In other words, we can construct an automaton (a finite state machine): the state in it is the current value of the prefix function, and the transition from one state to another will be performed via the next character.

Thus, even without having the string $t$, we can construct such a transition table $(\text{old}\_\pi, c) \rightarrow \text{new}\_\pi$ using the same algorithm as for calculating the transition table:

void compute_automaton(string s, vector<vector<int>>& aut) {
s += '#';
int n = s.size();
vector<int> pi = prefix_function(s);
aut.assign(n, vector<int>(26));
for (int i = 0; i < n; i++) {
for (int c = 0; c < 26; c++) {
int j = i;
while (j > 0 && 'a' + c != s[j])
j = pi[j-1];
if ('a' + c == s[j])
j++;
aut[i][c] = j;
}
}
}


However in this form the algorithm runs in $O(n^2 26)$ time for the lowercase letters of the alphabet. Note that we can apply dynamic programming and use the already calculated parts of the table. Whenever we go from the value $j$ to the value $\pi[j-1]$, we actually mean that the transition $(j, c)$ leads to the same state as the transition as $(\pi[j-1], c)$, and this answer is already accurately computed.

void compute_automaton(string s, vector<vector<int>>& aut) {
s += '#';
int n = s.size();
vector<int> pi = prefix_function(s);
aut.assign(n, vector<int>(26));
for (int i = 0; i < n; i++) {
for (int c = 0; c < 26; c++) {
if (i > 0 && 'a' + c != s[i])
aut[i][c] = aut[pi[i-1]][c];
else
aut[i][c] = i + ('a' + c == s[i]);
}
}
}


As a result we construct the automaton in $O(n 26)$ time.

When is such a automaton useful? To begin with, remember that we use the prefix function for the string $s + \# + t$ and its values mostly for a single purpose: find all occurrences of the string $s$ in the string $t$.

Therefore the most obvious benefit of this automaton is the acceleration of calculating the prefix function for the string $s + \# + t$. By building the automaton for $s + \#$, we no longer need to store the string $s$ or the values of the prefix function in it. All transitions are already computed in the table.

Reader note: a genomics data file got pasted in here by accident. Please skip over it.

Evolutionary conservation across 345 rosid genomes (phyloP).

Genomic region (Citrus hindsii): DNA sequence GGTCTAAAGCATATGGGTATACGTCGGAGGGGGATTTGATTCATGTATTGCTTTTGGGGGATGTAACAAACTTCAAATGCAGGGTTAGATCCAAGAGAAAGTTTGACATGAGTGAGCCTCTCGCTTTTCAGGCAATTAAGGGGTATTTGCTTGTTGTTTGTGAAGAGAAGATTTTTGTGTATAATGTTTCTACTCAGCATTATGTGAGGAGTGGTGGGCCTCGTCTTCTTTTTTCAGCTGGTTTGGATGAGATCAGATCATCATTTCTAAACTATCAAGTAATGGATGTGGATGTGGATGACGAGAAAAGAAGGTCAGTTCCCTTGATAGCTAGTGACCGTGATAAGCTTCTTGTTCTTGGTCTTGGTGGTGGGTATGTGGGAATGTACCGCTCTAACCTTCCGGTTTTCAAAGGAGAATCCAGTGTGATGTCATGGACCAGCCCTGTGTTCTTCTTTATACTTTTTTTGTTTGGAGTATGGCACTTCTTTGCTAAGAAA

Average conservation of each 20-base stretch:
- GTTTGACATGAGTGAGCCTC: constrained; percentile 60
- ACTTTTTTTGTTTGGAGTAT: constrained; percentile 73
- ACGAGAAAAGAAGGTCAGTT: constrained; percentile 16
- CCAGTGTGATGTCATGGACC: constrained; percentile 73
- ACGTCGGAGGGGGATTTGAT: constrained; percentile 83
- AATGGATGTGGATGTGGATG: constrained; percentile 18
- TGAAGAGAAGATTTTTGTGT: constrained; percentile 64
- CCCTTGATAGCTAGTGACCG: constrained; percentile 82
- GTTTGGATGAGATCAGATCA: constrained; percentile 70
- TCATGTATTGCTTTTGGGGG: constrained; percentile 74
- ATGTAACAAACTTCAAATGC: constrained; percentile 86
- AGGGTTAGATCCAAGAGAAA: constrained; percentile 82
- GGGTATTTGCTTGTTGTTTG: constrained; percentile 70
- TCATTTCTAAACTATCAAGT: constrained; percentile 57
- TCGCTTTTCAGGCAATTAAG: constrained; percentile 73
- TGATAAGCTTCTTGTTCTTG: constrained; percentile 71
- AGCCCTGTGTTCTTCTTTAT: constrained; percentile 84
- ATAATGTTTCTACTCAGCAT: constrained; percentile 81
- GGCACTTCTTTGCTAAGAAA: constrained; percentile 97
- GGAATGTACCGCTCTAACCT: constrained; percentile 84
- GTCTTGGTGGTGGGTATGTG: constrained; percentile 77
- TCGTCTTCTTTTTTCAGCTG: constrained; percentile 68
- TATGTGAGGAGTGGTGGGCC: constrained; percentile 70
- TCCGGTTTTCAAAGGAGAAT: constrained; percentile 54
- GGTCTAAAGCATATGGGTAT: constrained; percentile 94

But there is a second, less obvious, application. We can use the automaton when the string $t$ is a gigantic string constructed using some rules. This can for instance be the Gray strings, or a string formed by a recursive combination of several short strings from the input.

For completeness we will solve such a problem: given a number $k \le 10^5$ and a string $s$ of length $\le 10^5$. We have to compute the number of occurrences of $s$ in the $k$-th Gray string. Recall that Gray's strings are define in the following way: \begin{align} g_1 &= "a"\\ g_2 &= "aba"\\ g_3 &= "abacaba"\\ g_4 &= "abacabadabacaba" \end{align}

In such cases even constructing the string $t$ will be impossible, because of its astronomical length. The $k$-th Gray string is $2^k-1$ characters long. However we can calculate the value of the prefix function at the end of the string effectively, by only knowing the value of the prefix function at the start.

In addition to the automaton itself, we also compute values $G[i][j]$ - the value of the automaton after processing the string $g_i$ starting with the state $j$. And additionally we compute values $K[i][j]$ - the number of occurrences of $s$ in $g_i$, before during the processing of $g_i$ starting with the state $j$. Actually $K[i][j]$ is the number of times that the prefix function took the value $|s|$ while performing the operations. The answer to the problem will then be $K[k]$.

How can we compute these values? First the basic values are $G[j] = j$ and $K[j] = 0$. And all subsequent values can be calculated from the previous values and using the automaton. To calculate the value for some $i$ we remember that the string $g_i$ consists of $g_{i-1}$, the $i$ character of the alphabet, and $g_{i-1}$. Thus the automaton will go into the state: $$\text{mid} = \text{aut}[G[i-1][j]][i]$$ $$G[i][j] = G[i-1][\text{mid}]$$ The values for $K[i][j]$ can also be easily counted. $$K[i][j] = K[i-1][j] + (\text{mid} == |s|) + K[i-1][\text{mid}]$$

So we can solve the problem for Gray strings, and similarly also a huge number of other similar problems. For example the exact same method also solves the following problem: we are given a string $s$ and some patterns $t_i$, each of which is specified as follows: it is a string of ordinary characters, and there might be some recursive insertions of the previous strings of the form $t_k^{\text{cnt}}$, which means that at this place we have to insert the string $t_k$ $\text{cnt}$ times. An example of such patterns: \begin{align} t_1 &= "abdeca"\\ t_2 &= "abc" + t_1^{30} + "abd"\\ t_3 &= t_2^{50} + t_1^{100}\\ t_4 &= t_2^{10} + t_3^{100} \end{align}

The recursive substitutions blow the string up, so that their lengths can reach the order of $100^{100}$.

We have to find the number of times the string $s$ appears in each of the strings.

The problem can be solved in the same way by constructing the automaton of the prefix function, and then we calculate the transitions in for each pattern by using the previous results.